In Kenai’s October election, two candidates are running for mayor and three are running for two open seats on the city council.
Bob Molloy, a nearly eight-year running city council member, is competing with incumbent Pat Porter for mayor. Porter is completing her third three-year term as mayor.
Mark Schrag, Terry Bookey and Brian Gabriel Sr. are competing for the two council seats. Schrag filed the ballot proposition calling to repeal the city’s recently approved comprehensive plan. Both Bookey and Gabriel are incumbents.
All candidates are spending less than $5,000 campaigning, City Clerk Sandra Modigh said.
If elected, Molloy plans to increase town hall meetings to solicit more public involvement in city-wide decisions, update old zoning code, and improve future planning, among other plans.
Kenai’s top priorities, Molloy said, are completing the bluff erosion stabilization project and construction of the city industrial park, maintaining a stable budget while retaining a low mill rate, and continuing to provide quality city services as federal and state funding withers. Increasing resident participation in council work sessions is also a city priority, he said.
Porter, if re-elected, plans to make residents more proud to live in Kenai and businesses more likely to move to the city. She will also work to attract more tourism to the city, while maintaining the city’s “livability.”
Kenai’s top priorities, Porter said, are maintaining a good personal-use dipnet fishery management plan; fostering “responsible resource development,” such as oil and gas production; completing the bluff erosion stabilization project; providing a low property tax; and capitalizing its community assets: parks and playgrounds, historic sites and scenic views.
Schrag, if elected, plans to hold council more accountable, increase municipal government policy oversight and make council chambers more friendly.
Kenai’s top priorities are to increase its residential and small-business development — but, while protecting the residential-business development balance, he said. Residential quality of life is paramount, he said.
If re-elected, Bookey plans to continue building more pedestrian trails as part of the city’s trails master plan, improve the city’s quality of life so it can keep its residents in town, and improve the transparency and ease of government process.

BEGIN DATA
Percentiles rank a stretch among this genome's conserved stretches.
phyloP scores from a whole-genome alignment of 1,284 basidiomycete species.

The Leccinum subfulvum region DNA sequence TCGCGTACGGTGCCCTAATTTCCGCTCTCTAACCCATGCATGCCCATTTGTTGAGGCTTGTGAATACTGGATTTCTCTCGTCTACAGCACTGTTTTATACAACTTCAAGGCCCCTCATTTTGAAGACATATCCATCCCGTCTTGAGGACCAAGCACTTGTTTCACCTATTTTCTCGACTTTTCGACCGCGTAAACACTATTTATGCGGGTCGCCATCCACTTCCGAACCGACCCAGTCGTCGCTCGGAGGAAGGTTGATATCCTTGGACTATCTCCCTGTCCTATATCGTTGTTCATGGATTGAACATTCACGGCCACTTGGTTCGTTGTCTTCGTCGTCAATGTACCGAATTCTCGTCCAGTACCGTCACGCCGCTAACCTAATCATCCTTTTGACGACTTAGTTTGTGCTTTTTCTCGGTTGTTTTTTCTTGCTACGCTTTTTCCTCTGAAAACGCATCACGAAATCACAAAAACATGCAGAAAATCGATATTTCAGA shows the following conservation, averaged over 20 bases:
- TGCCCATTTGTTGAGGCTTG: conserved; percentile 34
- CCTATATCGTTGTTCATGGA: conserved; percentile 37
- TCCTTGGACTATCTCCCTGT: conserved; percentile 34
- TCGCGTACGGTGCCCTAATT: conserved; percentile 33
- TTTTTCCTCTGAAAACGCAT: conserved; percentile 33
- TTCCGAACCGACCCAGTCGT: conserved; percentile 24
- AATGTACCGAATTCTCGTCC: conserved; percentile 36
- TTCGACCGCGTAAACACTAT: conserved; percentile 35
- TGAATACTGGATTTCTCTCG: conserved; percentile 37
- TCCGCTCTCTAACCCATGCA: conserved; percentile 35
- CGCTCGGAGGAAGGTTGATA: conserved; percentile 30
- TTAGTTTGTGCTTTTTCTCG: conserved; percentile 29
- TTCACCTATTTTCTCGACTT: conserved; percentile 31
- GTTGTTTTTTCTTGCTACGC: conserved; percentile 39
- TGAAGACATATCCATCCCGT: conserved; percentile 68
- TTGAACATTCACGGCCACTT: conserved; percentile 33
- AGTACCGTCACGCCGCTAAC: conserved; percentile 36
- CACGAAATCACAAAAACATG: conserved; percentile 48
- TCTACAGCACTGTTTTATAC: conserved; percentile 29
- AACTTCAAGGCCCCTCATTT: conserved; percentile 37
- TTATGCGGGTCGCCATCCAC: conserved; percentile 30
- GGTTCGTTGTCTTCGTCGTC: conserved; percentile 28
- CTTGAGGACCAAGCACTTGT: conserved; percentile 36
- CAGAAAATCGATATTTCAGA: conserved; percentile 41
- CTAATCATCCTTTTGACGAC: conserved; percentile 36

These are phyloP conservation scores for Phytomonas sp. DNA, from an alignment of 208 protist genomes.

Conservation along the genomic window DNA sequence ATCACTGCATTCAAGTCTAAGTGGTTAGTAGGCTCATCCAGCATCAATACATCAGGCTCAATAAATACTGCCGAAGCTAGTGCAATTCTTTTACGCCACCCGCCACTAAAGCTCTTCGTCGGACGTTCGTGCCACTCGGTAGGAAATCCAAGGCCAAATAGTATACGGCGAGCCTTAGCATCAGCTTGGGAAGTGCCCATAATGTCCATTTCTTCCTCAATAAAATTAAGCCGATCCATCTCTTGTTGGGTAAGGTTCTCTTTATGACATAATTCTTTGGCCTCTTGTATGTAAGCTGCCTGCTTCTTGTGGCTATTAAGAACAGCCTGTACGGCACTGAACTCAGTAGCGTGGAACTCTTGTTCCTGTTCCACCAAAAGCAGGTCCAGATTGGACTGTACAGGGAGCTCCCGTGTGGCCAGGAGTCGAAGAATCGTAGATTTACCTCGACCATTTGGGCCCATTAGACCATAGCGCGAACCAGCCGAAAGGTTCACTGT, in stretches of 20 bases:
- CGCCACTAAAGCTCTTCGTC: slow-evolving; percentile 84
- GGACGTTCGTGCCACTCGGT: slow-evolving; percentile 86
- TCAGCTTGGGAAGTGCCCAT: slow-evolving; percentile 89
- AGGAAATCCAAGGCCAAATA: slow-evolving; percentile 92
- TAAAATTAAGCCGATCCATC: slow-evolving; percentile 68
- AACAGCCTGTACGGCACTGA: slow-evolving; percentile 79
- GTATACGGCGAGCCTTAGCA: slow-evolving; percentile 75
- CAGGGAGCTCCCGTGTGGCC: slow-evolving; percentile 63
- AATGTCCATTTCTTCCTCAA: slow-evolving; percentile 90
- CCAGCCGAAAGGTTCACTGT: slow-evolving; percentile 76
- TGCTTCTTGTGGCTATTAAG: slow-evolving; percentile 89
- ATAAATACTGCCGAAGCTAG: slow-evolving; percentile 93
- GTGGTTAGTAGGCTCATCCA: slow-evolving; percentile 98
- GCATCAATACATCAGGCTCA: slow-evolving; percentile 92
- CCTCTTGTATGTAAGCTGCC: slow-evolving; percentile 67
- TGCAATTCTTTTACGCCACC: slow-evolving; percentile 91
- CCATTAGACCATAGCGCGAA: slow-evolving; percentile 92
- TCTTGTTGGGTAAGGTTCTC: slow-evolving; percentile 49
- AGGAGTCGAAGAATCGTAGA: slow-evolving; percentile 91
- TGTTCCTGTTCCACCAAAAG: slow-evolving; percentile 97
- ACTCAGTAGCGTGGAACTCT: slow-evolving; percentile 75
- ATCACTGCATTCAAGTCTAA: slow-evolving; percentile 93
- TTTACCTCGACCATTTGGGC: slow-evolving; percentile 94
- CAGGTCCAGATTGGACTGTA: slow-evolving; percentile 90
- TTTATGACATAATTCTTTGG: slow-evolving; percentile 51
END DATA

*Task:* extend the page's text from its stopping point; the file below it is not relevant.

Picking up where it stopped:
Kenai’s top priorities in Bookey’s eyes are its bluff erosion stabilization project, rehabilitating and expanding its infrastructure, continuing to effectively manage its dipnet fishery, and making the community more attractive to residents and businesses, he said.
Gabriel’s plans if re-elected are to provide job opportunities to young families, facilitate a good quality of life for seniors, maintain a high level of service while balancing low tax rates, and improving the city’s trail systems.
The city’s top priorities, he said, are continuing to improve its management of the dipnet fishery; developing Kenai Municipal Airport lands and incentivizing its leases; and expanding its parks, playgrounds, bike paths and walking trails.
The municipal election is Oct. 1.
Deadline for voter registration is Sept. 1. If residents recently relocated, changed their political affiliation or their name, or believe their precinct placement was incorrect, they need to reregister to vote.
Absentee voting will begin Sept. 16 through mail, email, fax and in person. More information is in the clerk’s office or the city’s website.
Polling sites include: the Kenai Mall, Challenger Learning Center of Alaska and the Kenai Senior Center. Polls open at 7 a.m. and close 8 p.m. Election Day.
Voters needing assistance come voting day can call the clerk’s office at 907-283-8231.
Last year’s elections drew 16 percent of the city’s registered voters, or 810 residents out of 5,110, Modigh said.
This story has been updated to correct a typographical error.
Dan Schwartz can be reached at firstname.lastname@example.org.